From the solar system to a re-imagining of a Tolstoy novella, it seems that no topic is too audacious for the New English Ballet Theatre. Tryst: Devotion and Betrayal is a bold chain of five varied dances that exhibit the sensational talent of emerging and established dancers, musicians and choreographers.

Previously held at the Sadler’s Wells Peacock Theatre, Rambert Studio at Southbank is now Tryst’s temporary home. The sense of intimacy achieved within the Rambert Studio is rather special; there is some merit to the blank canvas that a white studio provides. Ultimately, it enhances the awe-inspiring dancing on stage.

The studio space invites a strange interaction between audience member and dancer; whilst the routines are performed with vigour and professionalism, the small intimate space means that the efforts of the dancers are more prominent than normal. Deep, heavy breathing is audible when the dancers move to the wings of the stage or after a particularly strenuous move. Arguably, this changes the nature of the performance – it is elevated from being merely a serene, fluid display of movement into a fully realised example of what the human body can achieve. One can witness the determination and stamina of the dancers, and it is truly impressive. The mechanics of the human body become a tangible part of the performance.

Mad Women is an engaging and playful piece that earns a few chuckles from the audience, while Tangents and Toca are two delicate, subtle and powerful dances that add new hues to the evening by displaying more delicate models of dance. The highlight of the show is Orbital Motion, choreographed by Valentino Zucchetti and accompanied by Philip Glass’s Violin Concerto No.1.  Originally conceived for The Royal Ballet’s Draft Work, which had the audience surrounding the stage from all angles, the revolving piece works beautifully for the more uniform placement of the audience in the Rambert Studio. The gravitational pull of the sun, with the planets orbiting round, is spectacular.  As the principal dancers, Mercedes Schindler and Joshua Barwick excel, and all dancers involved produce an epic display of vigorous movements.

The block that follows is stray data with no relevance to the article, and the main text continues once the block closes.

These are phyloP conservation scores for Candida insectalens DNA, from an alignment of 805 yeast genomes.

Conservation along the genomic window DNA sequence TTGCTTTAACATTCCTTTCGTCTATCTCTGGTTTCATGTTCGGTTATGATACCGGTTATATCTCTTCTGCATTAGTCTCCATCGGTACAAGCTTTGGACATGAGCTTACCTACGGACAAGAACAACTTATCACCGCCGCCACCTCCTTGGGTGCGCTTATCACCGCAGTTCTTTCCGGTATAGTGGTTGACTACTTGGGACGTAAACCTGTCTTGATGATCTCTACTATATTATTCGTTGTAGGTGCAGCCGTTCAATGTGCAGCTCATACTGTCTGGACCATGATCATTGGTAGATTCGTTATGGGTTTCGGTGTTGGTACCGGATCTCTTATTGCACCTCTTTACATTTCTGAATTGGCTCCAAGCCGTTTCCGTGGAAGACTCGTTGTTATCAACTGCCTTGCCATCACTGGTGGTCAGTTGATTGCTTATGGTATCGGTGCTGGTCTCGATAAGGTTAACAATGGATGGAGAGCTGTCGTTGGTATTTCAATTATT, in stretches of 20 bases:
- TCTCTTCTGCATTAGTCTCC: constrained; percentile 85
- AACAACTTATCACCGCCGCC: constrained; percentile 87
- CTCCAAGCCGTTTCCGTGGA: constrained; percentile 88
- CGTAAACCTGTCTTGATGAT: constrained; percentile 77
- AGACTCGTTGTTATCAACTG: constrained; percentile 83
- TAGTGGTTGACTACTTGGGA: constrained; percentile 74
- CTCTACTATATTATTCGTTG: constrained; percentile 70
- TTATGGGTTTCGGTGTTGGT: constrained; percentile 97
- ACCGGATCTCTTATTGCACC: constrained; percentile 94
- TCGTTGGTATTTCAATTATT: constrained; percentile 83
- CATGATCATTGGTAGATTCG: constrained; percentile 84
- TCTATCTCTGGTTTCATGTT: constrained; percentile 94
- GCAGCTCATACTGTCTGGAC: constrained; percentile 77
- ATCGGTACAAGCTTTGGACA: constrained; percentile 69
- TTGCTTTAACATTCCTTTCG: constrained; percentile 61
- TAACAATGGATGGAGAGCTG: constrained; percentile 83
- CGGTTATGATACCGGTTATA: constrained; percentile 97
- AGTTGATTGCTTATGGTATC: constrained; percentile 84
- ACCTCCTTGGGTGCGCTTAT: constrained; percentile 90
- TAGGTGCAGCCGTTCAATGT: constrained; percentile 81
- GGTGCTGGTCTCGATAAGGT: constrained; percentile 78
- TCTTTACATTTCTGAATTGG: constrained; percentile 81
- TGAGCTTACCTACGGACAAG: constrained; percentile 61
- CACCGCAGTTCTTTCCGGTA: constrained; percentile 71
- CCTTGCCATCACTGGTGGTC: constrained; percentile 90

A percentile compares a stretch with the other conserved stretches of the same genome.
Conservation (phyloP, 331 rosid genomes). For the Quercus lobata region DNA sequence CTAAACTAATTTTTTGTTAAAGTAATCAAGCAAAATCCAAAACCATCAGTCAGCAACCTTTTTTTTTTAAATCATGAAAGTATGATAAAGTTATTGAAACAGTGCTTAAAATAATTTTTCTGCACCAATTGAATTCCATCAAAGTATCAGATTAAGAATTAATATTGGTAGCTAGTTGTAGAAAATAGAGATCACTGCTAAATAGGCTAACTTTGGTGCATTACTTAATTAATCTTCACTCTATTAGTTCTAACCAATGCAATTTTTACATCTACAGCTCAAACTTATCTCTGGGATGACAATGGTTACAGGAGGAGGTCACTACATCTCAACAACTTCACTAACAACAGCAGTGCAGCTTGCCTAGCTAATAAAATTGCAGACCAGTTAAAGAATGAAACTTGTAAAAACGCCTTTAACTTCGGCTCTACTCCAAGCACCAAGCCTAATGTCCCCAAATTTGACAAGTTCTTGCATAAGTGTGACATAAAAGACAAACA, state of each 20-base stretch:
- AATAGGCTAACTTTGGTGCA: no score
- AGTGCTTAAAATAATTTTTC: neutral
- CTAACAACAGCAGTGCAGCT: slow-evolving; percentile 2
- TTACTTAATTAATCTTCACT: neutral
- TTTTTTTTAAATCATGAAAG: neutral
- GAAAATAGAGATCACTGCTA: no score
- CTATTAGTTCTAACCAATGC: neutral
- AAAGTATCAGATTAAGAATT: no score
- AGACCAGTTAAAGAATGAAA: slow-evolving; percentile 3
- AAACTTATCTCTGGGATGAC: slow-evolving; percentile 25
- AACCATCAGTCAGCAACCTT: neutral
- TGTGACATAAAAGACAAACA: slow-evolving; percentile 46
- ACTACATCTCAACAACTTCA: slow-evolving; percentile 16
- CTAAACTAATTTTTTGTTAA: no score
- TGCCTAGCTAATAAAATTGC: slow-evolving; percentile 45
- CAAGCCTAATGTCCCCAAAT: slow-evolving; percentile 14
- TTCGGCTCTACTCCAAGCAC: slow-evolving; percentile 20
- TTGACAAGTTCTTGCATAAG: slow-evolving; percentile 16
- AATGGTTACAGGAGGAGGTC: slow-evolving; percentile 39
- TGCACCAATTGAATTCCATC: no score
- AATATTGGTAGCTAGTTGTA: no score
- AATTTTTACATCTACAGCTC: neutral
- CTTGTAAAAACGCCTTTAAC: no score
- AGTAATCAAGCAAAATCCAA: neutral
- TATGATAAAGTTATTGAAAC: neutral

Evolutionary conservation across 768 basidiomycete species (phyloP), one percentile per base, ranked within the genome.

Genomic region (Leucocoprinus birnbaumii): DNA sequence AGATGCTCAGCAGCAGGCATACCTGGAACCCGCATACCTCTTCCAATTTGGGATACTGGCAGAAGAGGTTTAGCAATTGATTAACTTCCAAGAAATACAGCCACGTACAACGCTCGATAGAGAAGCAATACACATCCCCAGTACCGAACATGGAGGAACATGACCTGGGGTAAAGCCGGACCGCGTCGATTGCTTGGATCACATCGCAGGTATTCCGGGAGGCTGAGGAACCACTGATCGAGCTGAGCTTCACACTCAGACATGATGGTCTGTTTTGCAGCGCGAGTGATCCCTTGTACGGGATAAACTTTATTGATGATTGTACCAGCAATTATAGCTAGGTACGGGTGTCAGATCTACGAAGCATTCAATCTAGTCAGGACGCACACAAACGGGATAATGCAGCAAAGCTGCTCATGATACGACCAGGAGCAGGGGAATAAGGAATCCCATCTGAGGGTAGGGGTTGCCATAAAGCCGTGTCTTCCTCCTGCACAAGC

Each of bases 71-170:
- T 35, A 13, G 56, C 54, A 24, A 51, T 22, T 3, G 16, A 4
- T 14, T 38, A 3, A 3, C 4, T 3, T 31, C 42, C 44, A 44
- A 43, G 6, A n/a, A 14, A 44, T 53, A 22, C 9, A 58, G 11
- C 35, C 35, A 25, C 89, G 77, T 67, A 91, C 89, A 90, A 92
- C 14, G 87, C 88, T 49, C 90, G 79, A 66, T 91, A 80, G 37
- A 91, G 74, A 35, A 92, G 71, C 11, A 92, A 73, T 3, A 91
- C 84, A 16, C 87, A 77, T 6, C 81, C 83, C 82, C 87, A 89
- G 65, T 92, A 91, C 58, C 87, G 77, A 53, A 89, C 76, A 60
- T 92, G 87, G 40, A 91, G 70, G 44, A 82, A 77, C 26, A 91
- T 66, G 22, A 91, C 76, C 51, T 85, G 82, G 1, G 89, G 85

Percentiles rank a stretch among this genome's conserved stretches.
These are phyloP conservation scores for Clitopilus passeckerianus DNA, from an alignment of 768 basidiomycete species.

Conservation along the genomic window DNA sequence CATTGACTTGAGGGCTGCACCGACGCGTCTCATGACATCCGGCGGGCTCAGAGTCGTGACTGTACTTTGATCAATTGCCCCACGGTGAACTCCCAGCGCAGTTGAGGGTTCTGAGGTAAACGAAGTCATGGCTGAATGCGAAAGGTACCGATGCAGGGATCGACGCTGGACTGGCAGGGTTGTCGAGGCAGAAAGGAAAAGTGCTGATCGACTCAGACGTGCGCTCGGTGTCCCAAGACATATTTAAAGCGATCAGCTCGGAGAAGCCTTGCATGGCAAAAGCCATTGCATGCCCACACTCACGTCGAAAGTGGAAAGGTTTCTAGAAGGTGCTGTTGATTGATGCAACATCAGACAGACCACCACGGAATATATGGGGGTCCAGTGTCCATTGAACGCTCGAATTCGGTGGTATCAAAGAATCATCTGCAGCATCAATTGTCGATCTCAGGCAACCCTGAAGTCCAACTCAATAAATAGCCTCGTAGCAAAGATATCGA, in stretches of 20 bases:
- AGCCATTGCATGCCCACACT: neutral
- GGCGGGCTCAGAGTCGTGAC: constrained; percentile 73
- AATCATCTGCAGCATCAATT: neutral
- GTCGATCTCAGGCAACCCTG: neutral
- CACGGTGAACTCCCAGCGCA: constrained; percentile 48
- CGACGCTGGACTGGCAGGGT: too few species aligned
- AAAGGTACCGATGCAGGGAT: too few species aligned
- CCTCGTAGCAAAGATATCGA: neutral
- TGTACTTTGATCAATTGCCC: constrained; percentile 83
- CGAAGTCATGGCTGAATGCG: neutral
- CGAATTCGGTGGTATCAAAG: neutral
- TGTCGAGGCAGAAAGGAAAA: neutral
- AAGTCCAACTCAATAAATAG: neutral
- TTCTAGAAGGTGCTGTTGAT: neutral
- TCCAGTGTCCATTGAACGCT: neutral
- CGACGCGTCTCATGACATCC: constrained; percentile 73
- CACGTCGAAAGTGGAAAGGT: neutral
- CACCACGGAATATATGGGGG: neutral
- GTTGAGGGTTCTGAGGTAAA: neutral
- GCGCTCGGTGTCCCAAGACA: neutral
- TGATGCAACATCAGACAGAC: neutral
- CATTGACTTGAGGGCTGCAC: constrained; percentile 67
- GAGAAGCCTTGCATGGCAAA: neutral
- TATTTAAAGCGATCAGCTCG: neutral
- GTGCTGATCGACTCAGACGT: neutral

Tolstoy’s novella, Kreutzer Sonata, is the inspiration behind Andrew McNicol’s choreographed dance of the same name in the second half. McNicol’s work depicts hyperbolic love and violence signified through the dissolution of a marriage. The husband is overwhelmed by jealousy as he imagines his wife’s lust for a violinist who is a guest within his home. Feeling threatened, the husband violently reacts to the fantasies of betrayal that he has conjured. Of all the dances, Kreutzer Sonata demands fine acting abilities from the principals to deliver the high stakes of this tale with believability; the gut-wrenching performances they deliver definitely serve the morose tale.  Dressed by Linbury Prize winner Emma Bailey, and accompanied by Beethoven and Leoš Janáček, the mood of this piece is more dramatically intense than the previous dances: it is a magnificent finale for the evening.

Tryst showcases inspired routines that range from heartfelt duets, to re-enactments of the solar system, to an epic re-imagining of Kreutzer Sonata. The content is hugely varied yet somehow it works seamlessly as a succinct show that is a pleasure to watch. The NEBT certainly have a bright future ahead.

Tryst: Devotion and Betrayal played at the Rambert Studio on the Southbank. For more information, visit the New English Ballet Theatre website.